Membrane potential of lateral geniculate body relay neurons was monitored in chronic cats during the sleep-waking cycle. Neurons were tonically depolarized throughout paradoxical (P) sleep and the maximal level of polarization occurred during slow (S) sleep (mean difference of membrane potential between S and P sleep: + 10.2 +/- 1.3 mV, n = 6, range: 8-12 mV). Some features of the spontaneous activity of S and P sleep are briefly discussed in relation to the level of membrane potential. In particular it is suggested that the phasic depolarizations underlying the bursts of action potentials during S sleep, and which are reproduced retinal cell axons impinging upon the hyperpolarized membrane.
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                Author and article information

                Journal
                HRE
                Horm Res Paediatr
                10.1159/issn.1663-2818
                Hormone Research in Paediatrics
                S. Karger AG
                978-3-8055-6666-7
                978-3-318-00288-1
                1663-2818
                1663-2826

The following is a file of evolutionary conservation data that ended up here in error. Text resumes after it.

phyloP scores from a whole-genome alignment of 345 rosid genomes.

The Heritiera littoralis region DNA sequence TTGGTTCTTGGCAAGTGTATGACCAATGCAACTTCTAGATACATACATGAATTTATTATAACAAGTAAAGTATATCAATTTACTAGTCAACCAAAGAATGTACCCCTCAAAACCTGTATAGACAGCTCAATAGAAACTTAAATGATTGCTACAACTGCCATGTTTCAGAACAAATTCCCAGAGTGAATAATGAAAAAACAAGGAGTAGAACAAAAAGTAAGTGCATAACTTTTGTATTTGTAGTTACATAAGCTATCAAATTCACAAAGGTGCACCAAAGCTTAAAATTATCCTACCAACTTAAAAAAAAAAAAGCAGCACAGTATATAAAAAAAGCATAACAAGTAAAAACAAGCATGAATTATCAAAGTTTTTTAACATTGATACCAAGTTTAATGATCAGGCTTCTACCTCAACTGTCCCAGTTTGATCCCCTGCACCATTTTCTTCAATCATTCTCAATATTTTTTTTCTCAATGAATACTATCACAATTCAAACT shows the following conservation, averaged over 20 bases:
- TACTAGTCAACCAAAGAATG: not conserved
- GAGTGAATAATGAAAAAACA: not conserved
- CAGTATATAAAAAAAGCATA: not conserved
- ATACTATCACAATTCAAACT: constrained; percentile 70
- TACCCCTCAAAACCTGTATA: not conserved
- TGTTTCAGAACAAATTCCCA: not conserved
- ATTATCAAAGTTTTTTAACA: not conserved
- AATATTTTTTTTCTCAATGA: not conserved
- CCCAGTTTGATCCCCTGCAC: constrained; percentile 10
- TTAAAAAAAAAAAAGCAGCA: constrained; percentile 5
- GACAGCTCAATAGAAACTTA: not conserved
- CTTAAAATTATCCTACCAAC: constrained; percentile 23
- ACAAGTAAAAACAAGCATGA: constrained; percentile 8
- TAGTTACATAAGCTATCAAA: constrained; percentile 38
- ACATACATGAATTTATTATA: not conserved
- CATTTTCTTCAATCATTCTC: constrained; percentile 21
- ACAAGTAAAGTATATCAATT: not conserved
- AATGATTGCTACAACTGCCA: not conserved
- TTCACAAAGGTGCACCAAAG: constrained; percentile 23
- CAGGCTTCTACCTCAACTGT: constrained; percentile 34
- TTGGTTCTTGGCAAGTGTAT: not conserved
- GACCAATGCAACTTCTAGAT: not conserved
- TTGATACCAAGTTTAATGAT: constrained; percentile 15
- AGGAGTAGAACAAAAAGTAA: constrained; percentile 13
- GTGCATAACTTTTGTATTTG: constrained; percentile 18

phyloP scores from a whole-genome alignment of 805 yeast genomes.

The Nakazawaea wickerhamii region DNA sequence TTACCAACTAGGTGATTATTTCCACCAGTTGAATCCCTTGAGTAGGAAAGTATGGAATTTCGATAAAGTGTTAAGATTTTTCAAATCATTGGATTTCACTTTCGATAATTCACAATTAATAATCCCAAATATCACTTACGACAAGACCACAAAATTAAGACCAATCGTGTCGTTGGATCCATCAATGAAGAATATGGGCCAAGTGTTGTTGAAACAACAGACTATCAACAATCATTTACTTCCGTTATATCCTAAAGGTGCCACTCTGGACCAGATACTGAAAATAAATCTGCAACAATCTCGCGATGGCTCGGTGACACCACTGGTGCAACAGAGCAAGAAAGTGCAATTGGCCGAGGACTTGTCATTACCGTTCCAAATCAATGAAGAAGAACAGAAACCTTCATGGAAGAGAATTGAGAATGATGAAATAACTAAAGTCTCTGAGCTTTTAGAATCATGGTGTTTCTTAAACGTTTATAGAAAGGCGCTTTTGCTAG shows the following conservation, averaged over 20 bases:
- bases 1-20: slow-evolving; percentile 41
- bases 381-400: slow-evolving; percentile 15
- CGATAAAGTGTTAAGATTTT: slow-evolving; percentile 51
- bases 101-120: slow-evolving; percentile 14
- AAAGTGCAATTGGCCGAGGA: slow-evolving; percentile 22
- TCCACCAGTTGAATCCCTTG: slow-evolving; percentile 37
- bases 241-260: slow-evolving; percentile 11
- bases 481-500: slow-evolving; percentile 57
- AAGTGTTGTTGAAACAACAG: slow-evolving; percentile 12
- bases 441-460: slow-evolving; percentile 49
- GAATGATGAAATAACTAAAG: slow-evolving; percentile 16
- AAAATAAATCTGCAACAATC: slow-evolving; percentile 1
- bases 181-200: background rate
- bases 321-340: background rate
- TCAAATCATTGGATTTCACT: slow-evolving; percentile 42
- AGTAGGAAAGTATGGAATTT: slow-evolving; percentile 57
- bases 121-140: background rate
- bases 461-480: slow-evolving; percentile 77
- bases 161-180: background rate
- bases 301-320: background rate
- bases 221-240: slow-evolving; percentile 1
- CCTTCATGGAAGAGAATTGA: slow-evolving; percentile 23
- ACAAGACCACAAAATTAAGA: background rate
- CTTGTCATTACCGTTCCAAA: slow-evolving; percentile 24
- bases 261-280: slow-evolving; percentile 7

1998
                March 1998
                16 March 1998
                : 49
                : 3-4
                : 114-117
                Affiliations
                Institute of Pharmacology, University of Zürich, Switzerland
                Article
                23156 Horm Res 1998;49:114–117
                10.1159/000023156
                9550110
                © 1998 S. Karger AG, Basel

                Copyright: All rights reserved. No part of this publication may be translated into other languages, reproduced or utilized in any form or by any means, electronic or mechanical, including photocopying, recording, microcopying, or by any information storage and retrieval system, without permission in writing from the publisher. Drug Dosage: The authors and the publisher have exerted every effort to ensure that drug selection and dosage set forth in this text are in accord with current recommendations and practice at the time of publication. However, in view of ongoing research, changes in government regulations, and the constant flow of information relating to drug therapy and drug reactions, the reader is urged to check the package insert for each drug for any changes in indications and dosage and for added warnings and precautions. This is particularly important when the recommended agent is a new and/or infrequently employed drug. Disclaimer: The statements, opinions and data contained in this publication are solely those of the individual authors and contributors and not of the publishers and the editor(s). The appearance of advertisements or/and product references in the publication is not a warranty, endorsement, or approval of the products or services advertised or of their effectiveness, quality or safety. The publisher and the editor(s) disclaim responsibility for any injury to persons or property resulting from any ideas, methods, instructions or products referred to in the content or advertisements.

                Page count
                Figures: 1, References: 49, Pages: 4